Identify warning signs and potential for violence by employees.
Identify strategies for prevention of workplace violence.
Identify legal obligations and duties.
Identify office and personal safety measures.
PowerPoint Presentation, videos, audience interaction and question/answer session. The presentation, while serious and reflective, provides humorous interludes to keep the topic and training enjoyable and focused.
To provide a comprehensive and insightful overview of violence in the workplace.
To provide practical and useful information to participants at all levels within an organization, while meeting management needs to take cost effective, pro-active measures to; protect employees, meet the organization’s legal obligations to employees and reduce liability.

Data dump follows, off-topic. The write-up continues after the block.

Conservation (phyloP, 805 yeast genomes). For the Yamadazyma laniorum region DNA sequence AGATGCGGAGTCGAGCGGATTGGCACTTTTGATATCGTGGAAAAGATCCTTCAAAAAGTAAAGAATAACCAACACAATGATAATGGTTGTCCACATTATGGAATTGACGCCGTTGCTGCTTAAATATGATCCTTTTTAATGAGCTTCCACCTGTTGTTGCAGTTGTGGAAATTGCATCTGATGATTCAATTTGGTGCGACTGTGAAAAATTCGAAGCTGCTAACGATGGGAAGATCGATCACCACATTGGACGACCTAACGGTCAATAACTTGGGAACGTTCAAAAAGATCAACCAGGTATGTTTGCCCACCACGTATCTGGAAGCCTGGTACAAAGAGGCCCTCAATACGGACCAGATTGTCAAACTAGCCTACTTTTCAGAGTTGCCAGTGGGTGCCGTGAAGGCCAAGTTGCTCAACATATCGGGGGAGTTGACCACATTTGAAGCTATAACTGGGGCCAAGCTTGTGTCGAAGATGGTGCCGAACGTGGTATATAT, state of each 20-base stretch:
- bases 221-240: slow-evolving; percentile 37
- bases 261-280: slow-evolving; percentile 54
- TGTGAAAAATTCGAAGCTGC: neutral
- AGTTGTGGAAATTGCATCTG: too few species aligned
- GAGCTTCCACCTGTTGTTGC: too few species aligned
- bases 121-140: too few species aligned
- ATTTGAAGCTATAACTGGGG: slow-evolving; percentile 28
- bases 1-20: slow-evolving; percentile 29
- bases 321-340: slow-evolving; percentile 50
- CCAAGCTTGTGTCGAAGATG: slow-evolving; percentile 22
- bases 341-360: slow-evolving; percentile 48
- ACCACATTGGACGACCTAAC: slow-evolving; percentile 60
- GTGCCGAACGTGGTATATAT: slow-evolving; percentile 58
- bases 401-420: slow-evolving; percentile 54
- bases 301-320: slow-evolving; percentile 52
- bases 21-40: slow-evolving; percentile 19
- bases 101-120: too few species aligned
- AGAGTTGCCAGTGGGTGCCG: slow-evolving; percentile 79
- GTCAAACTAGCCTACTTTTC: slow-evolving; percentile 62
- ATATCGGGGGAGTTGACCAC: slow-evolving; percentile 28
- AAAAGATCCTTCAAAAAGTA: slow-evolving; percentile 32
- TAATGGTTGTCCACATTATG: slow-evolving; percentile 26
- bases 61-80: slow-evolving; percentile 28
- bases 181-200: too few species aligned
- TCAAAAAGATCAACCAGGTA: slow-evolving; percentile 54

Other available seminars:
” Tad’s presentation on Violence in the Workplace received significant positive feedback from our supervisors and employees. The content was informative, well-organized, relevant, and beneficial to all of our departments.”
” Tad’s presentation effectively instructs employees and supervisors both in recognizing and identifying the warning signs of workplace violence and in arming them with the knowledge of what to do when confronted with these indicators. These skills will likely increase the margin of safety for our employees as well as the public.”
Erika B. Ellingsen
Chief Legal Counsel/Risk Manager
Kootenai County, Idaho
“Tad Leach combines solid information with humor to produce a high-quality presentation on the topic of violence in the workplace. Anecdotal evidence and statistical data provide an excellent backdrop for the valuable information Mr. Leach presents. ”